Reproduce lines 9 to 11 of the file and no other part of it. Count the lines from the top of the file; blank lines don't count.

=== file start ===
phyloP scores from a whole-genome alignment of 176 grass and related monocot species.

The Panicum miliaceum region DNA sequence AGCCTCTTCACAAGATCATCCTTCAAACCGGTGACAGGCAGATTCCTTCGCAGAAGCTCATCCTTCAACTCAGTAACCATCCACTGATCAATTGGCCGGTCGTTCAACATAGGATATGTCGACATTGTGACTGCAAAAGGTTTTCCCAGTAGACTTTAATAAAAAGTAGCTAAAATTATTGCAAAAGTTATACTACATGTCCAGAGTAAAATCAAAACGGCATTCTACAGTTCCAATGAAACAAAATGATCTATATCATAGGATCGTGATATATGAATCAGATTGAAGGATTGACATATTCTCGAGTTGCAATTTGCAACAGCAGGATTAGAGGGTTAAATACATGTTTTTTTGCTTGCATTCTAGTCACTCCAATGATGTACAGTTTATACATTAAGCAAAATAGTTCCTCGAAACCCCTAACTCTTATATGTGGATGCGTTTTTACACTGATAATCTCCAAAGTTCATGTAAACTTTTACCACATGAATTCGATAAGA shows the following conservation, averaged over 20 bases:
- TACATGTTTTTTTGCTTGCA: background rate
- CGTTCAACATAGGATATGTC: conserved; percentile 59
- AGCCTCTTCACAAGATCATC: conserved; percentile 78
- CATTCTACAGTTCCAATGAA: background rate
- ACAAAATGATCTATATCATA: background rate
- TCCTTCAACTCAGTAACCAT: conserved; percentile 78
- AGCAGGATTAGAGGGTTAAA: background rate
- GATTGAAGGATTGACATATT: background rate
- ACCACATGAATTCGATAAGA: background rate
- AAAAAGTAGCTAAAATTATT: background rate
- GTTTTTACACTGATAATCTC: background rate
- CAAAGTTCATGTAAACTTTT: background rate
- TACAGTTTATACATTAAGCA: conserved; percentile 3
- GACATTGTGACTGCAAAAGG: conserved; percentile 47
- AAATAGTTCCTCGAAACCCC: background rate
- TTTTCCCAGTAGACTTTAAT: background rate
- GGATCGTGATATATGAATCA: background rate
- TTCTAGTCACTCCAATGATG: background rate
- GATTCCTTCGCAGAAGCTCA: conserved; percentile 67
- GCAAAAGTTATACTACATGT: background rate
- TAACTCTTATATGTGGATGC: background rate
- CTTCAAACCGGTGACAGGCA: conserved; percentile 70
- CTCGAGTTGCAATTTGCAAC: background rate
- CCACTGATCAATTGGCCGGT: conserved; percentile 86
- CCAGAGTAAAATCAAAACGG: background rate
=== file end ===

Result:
- AGCAGGATTAGAGGGTTAAA: background rate
- GATTGAAGGATTGACATATT: background rate
- ACCACATGAATTCGATAAGA: background rate